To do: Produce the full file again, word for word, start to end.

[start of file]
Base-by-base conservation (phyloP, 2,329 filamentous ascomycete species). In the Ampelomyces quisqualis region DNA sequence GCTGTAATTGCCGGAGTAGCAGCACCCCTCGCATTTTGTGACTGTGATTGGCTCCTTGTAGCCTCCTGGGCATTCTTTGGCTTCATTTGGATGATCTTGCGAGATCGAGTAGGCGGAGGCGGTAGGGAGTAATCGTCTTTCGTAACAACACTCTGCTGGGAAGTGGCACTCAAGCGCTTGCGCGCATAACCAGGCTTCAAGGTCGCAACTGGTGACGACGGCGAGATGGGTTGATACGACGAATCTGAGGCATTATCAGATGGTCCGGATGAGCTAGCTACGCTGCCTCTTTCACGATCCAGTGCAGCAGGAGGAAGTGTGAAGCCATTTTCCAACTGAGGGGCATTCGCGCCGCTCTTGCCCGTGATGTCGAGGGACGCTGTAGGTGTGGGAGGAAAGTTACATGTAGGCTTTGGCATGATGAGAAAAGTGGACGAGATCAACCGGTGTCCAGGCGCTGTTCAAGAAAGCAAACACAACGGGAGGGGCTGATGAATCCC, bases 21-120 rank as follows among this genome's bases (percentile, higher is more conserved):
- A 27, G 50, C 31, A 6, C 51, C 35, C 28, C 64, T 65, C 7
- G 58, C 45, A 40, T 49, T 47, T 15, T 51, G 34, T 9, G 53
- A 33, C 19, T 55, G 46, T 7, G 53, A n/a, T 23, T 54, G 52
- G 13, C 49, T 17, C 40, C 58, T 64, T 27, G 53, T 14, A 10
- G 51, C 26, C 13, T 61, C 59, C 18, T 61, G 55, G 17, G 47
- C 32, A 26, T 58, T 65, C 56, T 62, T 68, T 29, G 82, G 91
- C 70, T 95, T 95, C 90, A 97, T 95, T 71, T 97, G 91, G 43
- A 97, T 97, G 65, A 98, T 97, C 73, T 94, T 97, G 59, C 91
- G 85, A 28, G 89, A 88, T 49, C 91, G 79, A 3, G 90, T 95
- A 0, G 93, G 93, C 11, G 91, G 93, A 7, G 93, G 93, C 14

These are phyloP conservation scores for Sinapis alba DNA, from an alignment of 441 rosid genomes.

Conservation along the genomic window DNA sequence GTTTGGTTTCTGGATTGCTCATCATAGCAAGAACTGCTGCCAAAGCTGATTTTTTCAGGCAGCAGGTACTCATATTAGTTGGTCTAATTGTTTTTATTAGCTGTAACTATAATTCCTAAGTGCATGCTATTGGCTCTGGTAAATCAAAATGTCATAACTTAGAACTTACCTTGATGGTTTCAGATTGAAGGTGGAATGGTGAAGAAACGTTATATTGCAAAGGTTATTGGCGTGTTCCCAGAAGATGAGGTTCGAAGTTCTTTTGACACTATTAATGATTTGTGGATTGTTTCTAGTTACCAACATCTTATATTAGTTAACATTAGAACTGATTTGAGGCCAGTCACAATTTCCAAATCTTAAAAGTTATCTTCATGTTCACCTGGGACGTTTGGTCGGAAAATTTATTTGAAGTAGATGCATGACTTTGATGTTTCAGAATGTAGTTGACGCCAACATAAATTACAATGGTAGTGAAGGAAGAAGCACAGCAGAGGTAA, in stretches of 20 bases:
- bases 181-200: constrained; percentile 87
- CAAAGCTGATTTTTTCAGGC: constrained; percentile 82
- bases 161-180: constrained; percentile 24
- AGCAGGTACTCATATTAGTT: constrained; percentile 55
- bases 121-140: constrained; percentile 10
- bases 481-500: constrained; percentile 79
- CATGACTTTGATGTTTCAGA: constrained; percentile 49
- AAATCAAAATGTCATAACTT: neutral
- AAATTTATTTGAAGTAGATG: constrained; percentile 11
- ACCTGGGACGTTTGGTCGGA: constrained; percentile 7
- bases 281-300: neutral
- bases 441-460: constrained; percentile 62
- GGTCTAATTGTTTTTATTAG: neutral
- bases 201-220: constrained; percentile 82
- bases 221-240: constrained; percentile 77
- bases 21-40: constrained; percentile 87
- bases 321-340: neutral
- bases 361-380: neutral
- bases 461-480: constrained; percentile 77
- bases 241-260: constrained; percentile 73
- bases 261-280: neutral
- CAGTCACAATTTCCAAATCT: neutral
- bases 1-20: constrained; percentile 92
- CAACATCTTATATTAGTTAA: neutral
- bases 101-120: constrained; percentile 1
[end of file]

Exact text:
Base-by-base conservation (phyloP, 2,329 filamentous ascomycete species). In the Ampelomyces quisqualis region DNA sequence GCTGTAATTGCCGGAGTAGCAGCACCCCTCGCATTTTGTGACTGTGATTGGCTCCTTGTAGCCTCCTGGGCATTCTTTGGCTTCATTTGGATGATCTTGCGAGATCGAGTAGGCGGAGGCGGTAGGGAGTAATCGTCTTTCGTAACAACACTCTGCTGGGAAGTGGCACTCAAGCGCTTGCGCGCATAACCAGGCTTCAAGGTCGCAACTGGTGACGACGGCGAGATGGGTTGATACGACGAATCTGAGGCATTATCAGATGGTCCGGATGAGCTAGCTACGCTGCCTCTTTCACGATCCAGTGCAGCAGGAGGAAGTGTGAAGCCATTTTCCAACTGAGGGGCATTCGCGCCGCTCTTGCCCGTGATGTCGAGGGACGCTGTAGGTGTGGGAGGAAAGTTACATGTAGGCTTTGGCATGATGAGAAAAGTGGACGAGATCAACCGGTGTCCAGGCGCTGTTCAAGAAAGCAAACACAACGGGAGGGGCTGATGAATCCC, bases 21-120 rank as follows among this genome's bases (percentile, higher is more conserved):
- A 27, G 50, C 31, A 6, C 51, C 35, C 28, C 64, T 65, C 7
- G 58, C 45, A 40, T 49, T 47, T 15, T 51, G 34, T 9, G 53
- A 33, C 19, T 55, G 46, T 7, G 53, A n/a, T 23, T 54, G 52
- G 13, C 49, T 17, C 40, C 58, T 64, T 27, G 53, T 14, A 10
- G 51, C 26, C 13, T 61, C 59, C 18, T 61, G 55, G 17, G 47
- C 32, A 26, T 58, T 65, C 56, T 62, T 68, T 29, G 82, G 91
- C 70, T 95, T 95, C 90, A 97, T 95, T 71, T 97, G 91, G 43
- A 97, T 97, G 65, A 98, T 97, C 73, T 94, T 97, G 59, C 91
- G 85, A 28, G 89, A 88, T 49, C 91, G 79, A 3, G 90, T 95
- A 0, G 93, G 93, C 11, G 91, G 93, A 7, G 93, G 93, C 14

These are phyloP conservation scores for Sinapis alba DNA, from an alignment of 441 rosid genomes.

Conservation along the genomic window DNA sequence GTTTGGTTTCTGGATTGCTCATCATAGCAAGAACTGCTGCCAAAGCTGATTTTTTCAGGCAGCAGGTACTCATATTAGTTGGTCTAATTGTTTTTATTAGCTGTAACTATAATTCCTAAGTGCATGCTATTGGCTCTGGTAAATCAAAATGTCATAACTTAGAACTTACCTTGATGGTTTCAGATTGAAGGTGGAATGGTGAAGAAACGTTATATTGCAAAGGTTATTGGCGTGTTCCCAGAAGATGAGGTTCGAAGTTCTTTTGACACTATTAATGATTTGTGGATTGTTTCTAGTTACCAACATCTTATATTAGTTAACATTAGAACTGATTTGAGGCCAGTCACAATTTCCAAATCTTAAAAGTTATCTTCATGTTCACCTGGGACGTTTGGTCGGAAAATTTATTTGAAGTAGATGCATGACTTTGATGTTTCAGAATGTAGTTGACGCCAACATAAATTACAATGGTAGTGAAGGAAGAAGCACAGCAGAGGTAA, in stretches of 20 bases:
- bases 181-200: constrained; percentile 87
- CAAAGCTGATTTTTTCAGGC: constrained; percentile 82
- bases 161-180: constrained; percentile 24
- AGCAGGTACTCATATTAGTT: constrained; percentile 55
- bases 121-140: constrained; percentile 10
- bases 481-500: constrained; percentile 79
- CATGACTTTGATGTTTCAGA: constrained; percentile 49
- AAATCAAAATGTCATAACTT: neutral
- AAATTTATTTGAAGTAGATG: constrained; percentile 11
- ACCTGGGACGTTTGGTCGGA: constrained; percentile 7
- bases 281-300: neutral
- bases 441-460: constrained; percentile 62
- GGTCTAATTGTTTTTATTAG: neutral
- bases 201-220: constrained; percentile 82
- bases 221-240: constrained; percentile 77
- bases 21-40: constrained; percentile 87
- bases 321-340: neutral
- bases 361-380: neutral
- bases 461-480: constrained; percentile 77
- bases 241-260: constrained; percentile 73
- bases 261-280: neutral
- CAGTCACAATTTCCAAATCT: neutral
- bases 1-20: constrained; percentile 92
- CAACATCTTATATTAGTTAA: neutral
- bases 101-120: constrained; percentile 1